Arrows Into Infinity - A film by Dorothy Darr & Jeffery Morse
Charles Lloyd's story is a special one, and it intersects with important moments in jazz history. Lloyd grew up in Memphis, Tennessee, and had early contact both to masters of an increasingly sophisticated jazz tradition and the raw voices of the blues. Booker Little was a childhood friend, Phineas Newborn a mentor. In his teens Lloyd hit the road with Howlin' Wolf. He befriended Ornette Coleman, Don Cherry and Billy Higgins in a period when blueprints for musical freedom were redrawn, and replaced Eric Dolphy in Chico Hamilton's band, building a reputation as an exceptional saxophonist and a composer of strikingly original melodies. His own groups drew together some of the day's most exciting players, and his late 60s quartet with Keith Jarrett and Jack DeJohnette made a huge impact, playing opposite Hendrix and Janis Joplin at the Fillmore Auditorium, touring Europe's festivals to great acclaim, making a now-legendary foray into the Soviet Union, and selling a million copies of their Forest Flower album, a massive FM radio hit.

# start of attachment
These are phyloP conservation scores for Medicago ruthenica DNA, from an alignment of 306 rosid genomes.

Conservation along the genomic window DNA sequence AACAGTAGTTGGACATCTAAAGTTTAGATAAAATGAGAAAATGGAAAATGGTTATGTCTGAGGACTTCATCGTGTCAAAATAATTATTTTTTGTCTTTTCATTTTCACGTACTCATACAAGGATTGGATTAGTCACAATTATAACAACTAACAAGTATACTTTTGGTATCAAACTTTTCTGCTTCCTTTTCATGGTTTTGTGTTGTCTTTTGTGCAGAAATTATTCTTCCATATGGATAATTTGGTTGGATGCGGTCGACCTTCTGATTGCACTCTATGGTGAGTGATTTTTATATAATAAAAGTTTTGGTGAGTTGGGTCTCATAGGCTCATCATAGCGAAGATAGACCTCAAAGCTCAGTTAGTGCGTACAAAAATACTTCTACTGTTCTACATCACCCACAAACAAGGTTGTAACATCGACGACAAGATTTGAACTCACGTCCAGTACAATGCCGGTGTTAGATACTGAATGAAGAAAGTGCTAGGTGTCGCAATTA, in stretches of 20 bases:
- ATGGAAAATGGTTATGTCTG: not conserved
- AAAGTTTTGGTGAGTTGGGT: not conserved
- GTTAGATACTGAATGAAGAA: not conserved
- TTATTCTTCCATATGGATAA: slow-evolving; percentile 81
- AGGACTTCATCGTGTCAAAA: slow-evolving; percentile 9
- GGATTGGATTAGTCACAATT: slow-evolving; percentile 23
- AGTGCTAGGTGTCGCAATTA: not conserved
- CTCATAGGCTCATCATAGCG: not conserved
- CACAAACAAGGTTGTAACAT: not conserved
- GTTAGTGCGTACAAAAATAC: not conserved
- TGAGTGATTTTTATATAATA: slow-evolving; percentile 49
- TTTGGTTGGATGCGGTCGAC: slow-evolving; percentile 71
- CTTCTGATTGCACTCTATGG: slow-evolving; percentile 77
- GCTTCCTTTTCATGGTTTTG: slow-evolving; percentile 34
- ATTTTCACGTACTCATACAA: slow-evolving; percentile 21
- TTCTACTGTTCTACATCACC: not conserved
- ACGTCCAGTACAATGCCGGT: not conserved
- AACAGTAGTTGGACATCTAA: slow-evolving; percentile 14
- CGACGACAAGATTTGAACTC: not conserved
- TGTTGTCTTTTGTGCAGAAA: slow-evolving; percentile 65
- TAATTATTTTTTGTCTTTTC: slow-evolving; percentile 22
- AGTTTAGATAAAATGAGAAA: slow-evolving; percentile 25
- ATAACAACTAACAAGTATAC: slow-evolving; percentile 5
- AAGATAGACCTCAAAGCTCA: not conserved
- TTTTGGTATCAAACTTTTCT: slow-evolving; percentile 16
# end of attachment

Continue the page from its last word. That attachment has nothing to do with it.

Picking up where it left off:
Then Lloyd retreated from the limelight, preferring to play his flute in the mountain forests of Big Sur. For almost two decades sightings of him in jazz contexts were rare. A tentative return was made in the company of pianist Michel Petrucciani; the 1989 ECM recording Fish Out Of Water, with Bobo Stenson, Palle Danielsson and Jon Christensen signalled a new beginning. Since then he's led a succession of outstanding bands including the recent quartet with Jason Moran, Reuben Rogers and Eric Harland.
"Arrows gives a rare insight into the life of one of contemporary music's giants. The film finds a satisfying balance between documentary and exquisite live performance. There were times when I felt like clapping." - Mike Figgis, film director
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